Joe Christensen covered Major League Baseball for 15 years, including three seasons at the Baltimore Sun and eight at the Star Tribune, before switching to the college football beat. He’s a Faribault, Minn., native who graduated from the University of Minnesota in 1996. He covered Jim Wacker’s Gophers for the Minnesota Daily and also wrote about USC, UCLA and the Rose Bowl for the Riverside Press-Enterprise before getting this chance to cover football again.
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I know today is practically a holiday, what with the highlight of the 2010 bowl season -- the Maaco Las Vegas Bowl, with Utah going for its 10th straight bowl victory against some pretenders from Idaho -- just a few hours away, but I did want to pass along the answer to a few emails I received over the weekend.
Why, a few Gopher fans wondered, doesn't a brand new stadium in an extreme climate like ours have heating coils under the playing surface? It became an issue for the Vikings and Bears last week, although the field at TCF Bank Stadium ended up being, by all accounts, hard but playable for Monday night's game.
The answer, according to a spokesman for athletic director Joel Maturi, is that the coils are expensive, and once a feasibility study determined that it wasn't practical for the Vikings and Gophers to share TCF Bank Stadium, the building was designed with just the college team in mind.
"In the end, (it was) decided that the cost far outweighed the benefits," athletic department communications director Garry Bowman said, "so we did not give it much thought after that."
That's because the FieldTurf surface stays relatively spongy unless exposed to an extended period of temperatures in the 20s or below -- conditions an NFL team might face in December or January, but much more unlikely during the college season, which ends shortly after Thanksgiving.
"The odds of us experiencing an extended hard freeze during the (college) season are so remote, the investment didn't make economic sense for us," Bowman said.
Thanks to those who wrote for an answer. Now, back to your pregame festivities. Go Utes!
Everyone in the Twin Cities seem to be talking about the Twins today, so it's no surprise that the Gophers plan to do so, too. Specifically: What happens if the Twins win the American League championship?
It's a nice problem to have, the Gophers would agree -- but it is potentially a problem. First pitch in Game 3, which would be the first World Series game in Target Field, is scheduled for roughly 7:30 p.m. on Oct. 30.
A half-hour earlier and two miles to the east, the Gophers will kick off against Ohio State, the five-time defending Big Ten champion that could easily be the No. 1 football team in the country by then. The game will be nationally televised, either by ABC, ESPN or ESPN2, and it's a good bet that Minnesota would prefer that the visual being broadcast from its home stadium not be swaths of empty seats.
Trouble is, there may not be anything the university can do. "Changing starting times is tough in football," said assistant athletic director Jason LaFrenz, just because of the sheer number of people -- from concession workers to security officers to ticket-takers -- affected. "It's a lot easier to do in basketball or hockey."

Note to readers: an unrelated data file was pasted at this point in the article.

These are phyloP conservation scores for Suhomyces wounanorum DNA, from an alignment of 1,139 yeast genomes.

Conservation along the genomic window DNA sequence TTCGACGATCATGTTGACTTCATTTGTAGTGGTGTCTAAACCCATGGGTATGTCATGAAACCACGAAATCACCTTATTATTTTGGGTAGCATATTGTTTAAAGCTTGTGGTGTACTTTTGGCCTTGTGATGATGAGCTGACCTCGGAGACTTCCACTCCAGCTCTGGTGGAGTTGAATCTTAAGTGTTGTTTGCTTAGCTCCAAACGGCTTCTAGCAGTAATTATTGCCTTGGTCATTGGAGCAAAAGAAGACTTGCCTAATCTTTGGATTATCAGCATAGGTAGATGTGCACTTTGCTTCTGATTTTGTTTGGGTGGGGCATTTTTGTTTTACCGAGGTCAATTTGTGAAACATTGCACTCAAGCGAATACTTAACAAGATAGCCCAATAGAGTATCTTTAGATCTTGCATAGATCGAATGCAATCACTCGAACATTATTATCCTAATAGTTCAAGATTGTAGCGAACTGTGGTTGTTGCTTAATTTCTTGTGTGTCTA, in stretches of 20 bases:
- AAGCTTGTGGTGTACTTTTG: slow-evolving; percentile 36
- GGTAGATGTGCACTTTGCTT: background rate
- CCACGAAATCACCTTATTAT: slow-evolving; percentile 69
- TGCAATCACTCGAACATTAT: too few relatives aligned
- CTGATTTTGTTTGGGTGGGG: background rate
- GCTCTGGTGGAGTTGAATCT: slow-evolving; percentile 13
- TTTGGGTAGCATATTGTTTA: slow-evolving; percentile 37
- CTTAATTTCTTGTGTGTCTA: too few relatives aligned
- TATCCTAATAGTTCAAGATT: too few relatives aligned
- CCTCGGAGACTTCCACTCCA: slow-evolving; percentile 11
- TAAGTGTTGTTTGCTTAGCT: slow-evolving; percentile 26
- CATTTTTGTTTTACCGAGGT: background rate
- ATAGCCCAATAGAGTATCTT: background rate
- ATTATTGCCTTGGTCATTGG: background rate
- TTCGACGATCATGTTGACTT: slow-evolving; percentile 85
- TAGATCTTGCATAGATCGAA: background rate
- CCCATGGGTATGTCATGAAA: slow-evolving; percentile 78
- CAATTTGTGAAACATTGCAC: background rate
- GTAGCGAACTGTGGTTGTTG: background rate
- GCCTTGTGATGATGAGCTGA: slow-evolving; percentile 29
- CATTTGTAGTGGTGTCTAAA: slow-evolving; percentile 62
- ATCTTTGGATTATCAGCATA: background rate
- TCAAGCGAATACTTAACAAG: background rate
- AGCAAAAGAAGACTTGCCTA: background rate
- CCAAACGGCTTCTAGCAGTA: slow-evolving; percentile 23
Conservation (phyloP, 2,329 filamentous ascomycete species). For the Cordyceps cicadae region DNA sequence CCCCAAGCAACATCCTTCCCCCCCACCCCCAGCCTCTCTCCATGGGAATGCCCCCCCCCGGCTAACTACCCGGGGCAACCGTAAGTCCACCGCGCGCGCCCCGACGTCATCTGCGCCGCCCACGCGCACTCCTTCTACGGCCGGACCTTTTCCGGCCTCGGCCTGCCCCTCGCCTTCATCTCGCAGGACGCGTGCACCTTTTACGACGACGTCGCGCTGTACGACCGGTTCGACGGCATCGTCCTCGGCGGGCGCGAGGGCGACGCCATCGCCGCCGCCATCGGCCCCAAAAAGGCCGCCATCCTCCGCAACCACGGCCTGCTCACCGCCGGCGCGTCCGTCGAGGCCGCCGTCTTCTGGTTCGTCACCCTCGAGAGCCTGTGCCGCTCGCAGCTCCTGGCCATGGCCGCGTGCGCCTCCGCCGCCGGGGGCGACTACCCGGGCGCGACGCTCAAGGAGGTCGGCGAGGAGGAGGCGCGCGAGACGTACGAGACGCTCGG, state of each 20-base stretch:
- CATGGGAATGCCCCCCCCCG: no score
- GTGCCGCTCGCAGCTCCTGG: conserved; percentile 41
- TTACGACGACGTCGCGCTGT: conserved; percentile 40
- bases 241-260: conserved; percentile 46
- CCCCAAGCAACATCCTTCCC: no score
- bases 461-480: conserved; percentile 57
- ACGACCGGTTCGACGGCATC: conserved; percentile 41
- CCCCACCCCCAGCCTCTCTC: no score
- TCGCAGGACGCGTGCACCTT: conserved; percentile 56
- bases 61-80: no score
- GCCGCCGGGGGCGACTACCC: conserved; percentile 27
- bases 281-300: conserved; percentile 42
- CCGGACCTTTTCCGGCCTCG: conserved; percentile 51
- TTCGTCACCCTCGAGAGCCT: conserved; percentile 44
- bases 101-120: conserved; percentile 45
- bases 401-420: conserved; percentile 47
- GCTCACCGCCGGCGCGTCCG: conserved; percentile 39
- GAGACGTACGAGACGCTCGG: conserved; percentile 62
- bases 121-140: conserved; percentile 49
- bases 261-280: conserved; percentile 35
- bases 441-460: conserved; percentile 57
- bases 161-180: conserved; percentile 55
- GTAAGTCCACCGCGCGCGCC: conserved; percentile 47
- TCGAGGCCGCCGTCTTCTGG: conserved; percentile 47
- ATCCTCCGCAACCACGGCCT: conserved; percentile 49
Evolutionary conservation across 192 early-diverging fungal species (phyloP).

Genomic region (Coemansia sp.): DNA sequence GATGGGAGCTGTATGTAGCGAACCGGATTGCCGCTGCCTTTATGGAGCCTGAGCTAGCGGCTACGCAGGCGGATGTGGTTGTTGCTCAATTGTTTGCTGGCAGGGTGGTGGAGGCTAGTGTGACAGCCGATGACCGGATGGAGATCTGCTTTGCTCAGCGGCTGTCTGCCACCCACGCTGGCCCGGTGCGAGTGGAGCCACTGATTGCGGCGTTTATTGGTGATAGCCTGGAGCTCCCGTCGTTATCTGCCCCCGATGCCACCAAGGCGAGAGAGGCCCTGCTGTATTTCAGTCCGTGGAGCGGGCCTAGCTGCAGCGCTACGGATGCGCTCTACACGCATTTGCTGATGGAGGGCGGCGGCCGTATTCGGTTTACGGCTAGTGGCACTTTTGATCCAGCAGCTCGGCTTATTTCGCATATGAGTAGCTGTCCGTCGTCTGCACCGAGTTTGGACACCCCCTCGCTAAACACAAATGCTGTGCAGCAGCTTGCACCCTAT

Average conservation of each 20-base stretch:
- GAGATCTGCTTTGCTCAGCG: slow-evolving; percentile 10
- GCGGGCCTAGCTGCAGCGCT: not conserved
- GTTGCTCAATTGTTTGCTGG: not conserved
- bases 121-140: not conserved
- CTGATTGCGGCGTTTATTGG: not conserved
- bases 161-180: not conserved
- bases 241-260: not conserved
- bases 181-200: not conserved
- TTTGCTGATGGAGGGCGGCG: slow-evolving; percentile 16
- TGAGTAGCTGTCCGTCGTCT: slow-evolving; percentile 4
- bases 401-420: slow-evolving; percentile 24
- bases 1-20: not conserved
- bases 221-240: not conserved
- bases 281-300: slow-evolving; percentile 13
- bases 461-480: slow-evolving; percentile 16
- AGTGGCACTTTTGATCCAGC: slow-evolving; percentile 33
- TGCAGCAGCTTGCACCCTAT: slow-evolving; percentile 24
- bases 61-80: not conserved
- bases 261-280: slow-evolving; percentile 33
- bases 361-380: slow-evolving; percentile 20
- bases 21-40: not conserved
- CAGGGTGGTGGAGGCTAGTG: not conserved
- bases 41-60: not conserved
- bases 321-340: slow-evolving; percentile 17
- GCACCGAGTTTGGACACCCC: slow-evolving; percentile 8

There's also the not-so-small matter of the Gophers' TV obligations. ABC and ESPN don't care much about the proximity of the venues, because they're planning to televise a football game opposite the World Series anyway. The ratings in Minneapolis would be affected, obviously, but that's a tiny consideration. And anyway, think of the picturesque shots that a blimp will get of the two stadiums lit up on either side of downtown.
One more problem: There's no way to know if the Twins will get to the Series until the week before. The Gophers understandably are reluctant to give up their prime-time exposure if there is no conflict (and they might not want to do it even if there is), but Game 7 of the American League Championship Series is scheduled for Oct. 23, which likely doesn't give the schools or the network enough time to reschedule.
Still, the university's athletic administration will discuss the issue internally, and consult with the Big Ten, LaFrenz said. The game is sold out, so it's more a matter of consideration for the city's (and university's) sports fans.
"It's still early. We'll know more as we get closer to that day," LaFrenz said.
Speaking of Gopher attendance, this Saturday's game with Northern Illinois is sold out, too, except for the student section. (Roughly 1,800 of those end-zone seats went on sale to the general public on Tuesday.) LaFrenz said the university is hoping that the season's first night game will keep no-shows to a minimum. "People seem to show up better for these than for the 11 a.m. games," he said. More than 1,000 tickets were also distributed to high-school football teams, so "we're expecting a really good crowd on Saturday," he said.
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